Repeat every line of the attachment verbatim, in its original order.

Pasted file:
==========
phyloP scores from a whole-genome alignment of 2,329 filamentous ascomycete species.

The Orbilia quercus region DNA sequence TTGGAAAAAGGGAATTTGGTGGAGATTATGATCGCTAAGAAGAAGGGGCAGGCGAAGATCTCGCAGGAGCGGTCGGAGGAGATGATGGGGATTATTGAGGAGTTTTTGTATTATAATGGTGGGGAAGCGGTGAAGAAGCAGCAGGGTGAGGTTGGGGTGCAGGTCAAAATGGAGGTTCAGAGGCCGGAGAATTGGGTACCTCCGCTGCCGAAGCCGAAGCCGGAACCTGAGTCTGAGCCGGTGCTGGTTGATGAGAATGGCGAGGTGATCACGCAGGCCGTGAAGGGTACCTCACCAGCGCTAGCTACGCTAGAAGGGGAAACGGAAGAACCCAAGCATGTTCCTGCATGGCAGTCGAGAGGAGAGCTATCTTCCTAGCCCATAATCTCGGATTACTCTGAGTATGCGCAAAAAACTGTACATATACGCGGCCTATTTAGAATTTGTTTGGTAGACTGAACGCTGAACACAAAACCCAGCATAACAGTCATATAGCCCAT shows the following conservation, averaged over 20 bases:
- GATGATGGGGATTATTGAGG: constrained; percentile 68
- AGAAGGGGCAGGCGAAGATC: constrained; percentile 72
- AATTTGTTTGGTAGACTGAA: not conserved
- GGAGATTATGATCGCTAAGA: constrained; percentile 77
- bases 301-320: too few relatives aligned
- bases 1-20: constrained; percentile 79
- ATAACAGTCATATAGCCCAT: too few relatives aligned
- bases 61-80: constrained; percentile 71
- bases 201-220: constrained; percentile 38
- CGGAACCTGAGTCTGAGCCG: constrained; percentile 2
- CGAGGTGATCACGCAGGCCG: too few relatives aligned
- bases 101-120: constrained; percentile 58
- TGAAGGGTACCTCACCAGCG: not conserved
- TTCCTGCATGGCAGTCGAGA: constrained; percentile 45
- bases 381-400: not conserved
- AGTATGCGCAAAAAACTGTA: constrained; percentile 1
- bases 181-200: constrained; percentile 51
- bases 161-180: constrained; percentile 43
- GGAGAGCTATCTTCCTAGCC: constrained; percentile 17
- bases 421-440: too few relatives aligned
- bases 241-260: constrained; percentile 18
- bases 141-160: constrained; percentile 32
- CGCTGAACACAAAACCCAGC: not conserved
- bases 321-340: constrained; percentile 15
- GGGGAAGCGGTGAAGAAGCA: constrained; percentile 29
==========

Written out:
phyloP scores from a whole-genome alignment of 2,329 filamentous ascomycete species.

The Orbilia quercus region DNA sequence TTGGAAAAAGGGAATTTGGTGGAGATTATGATCGCTAAGAAGAAGGGGCAGGCGAAGATCTCGCAGGAGCGGTCGGAGGAGATGATGGGGATTATTGAGGAGTTTTTGTATTATAATGGTGGGGAAGCGGTGAAGAAGCAGCAGGGTGAGGTTGGGGTGCAGGTCAAAATGGAGGTTCAGAGGCCGGAGAATTGGGTACCTCCGCTGCCGAAGCCGAAGCCGGAACCTGAGTCTGAGCCGGTGCTGGTTGATGAGAATGGCGAGGTGATCACGCAGGCCGTGAAGGGTACCTCACCAGCGCTAGCTACGCTAGAAGGGGAAACGGAAGAACCCAAGCATGTTCCTGCATGGCAGTCGAGAGGAGAGCTATCTTCCTAGCCCATAATCTCGGATTACTCTGAGTATGCGCAAAAAACTGTACATATACGCGGCCTATTTAGAATTTGTTTGGTAGACTGAACGCTGAACACAAAACCCAGCATAACAGTCATATAGCCCAT shows the following conservation, averaged over 20 bases:
- GATGATGGGGATTATTGAGG: constrained; percentile 68
- AGAAGGGGCAGGCGAAGATC: constrained; percentile 72
- AATTTGTTTGGTAGACTGAA: not conserved
- GGAGATTATGATCGCTAAGA: constrained; percentile 77
- bases 301-320: too few relatives aligned
- bases 1-20: constrained; percentile 79
- ATAACAGTCATATAGCCCAT: too few relatives aligned
- bases 61-80: constrained; percentile 71
- bases 201-220: constrained; percentile 38
- CGGAACCTGAGTCTGAGCCG: constrained; percentile 2
- CGAGGTGATCACGCAGGCCG: too few relatives aligned
- bases 101-120: constrained; percentile 58
- TGAAGGGTACCTCACCAGCG: not conserved
- TTCCTGCATGGCAGTCGAGA: constrained; percentile 45
- bases 381-400: not conserved
- AGTATGCGCAAAAAACTGTA: constrained; percentile 1
- bases 181-200: constrained; percentile 51
- bases 161-180: constrained; percentile 43
- GGAGAGCTATCTTCCTAGCC: constrained; percentile 17
- bases 421-440: too few relatives aligned
- bases 241-260: constrained; percentile 18
- bases 141-160: constrained; percentile 32
- CGCTGAACACAAAACCCAGC: not conserved
- bases 321-340: constrained; percentile 15
- GGGGAAGCGGTGAAGAAGCA: constrained; percentile 29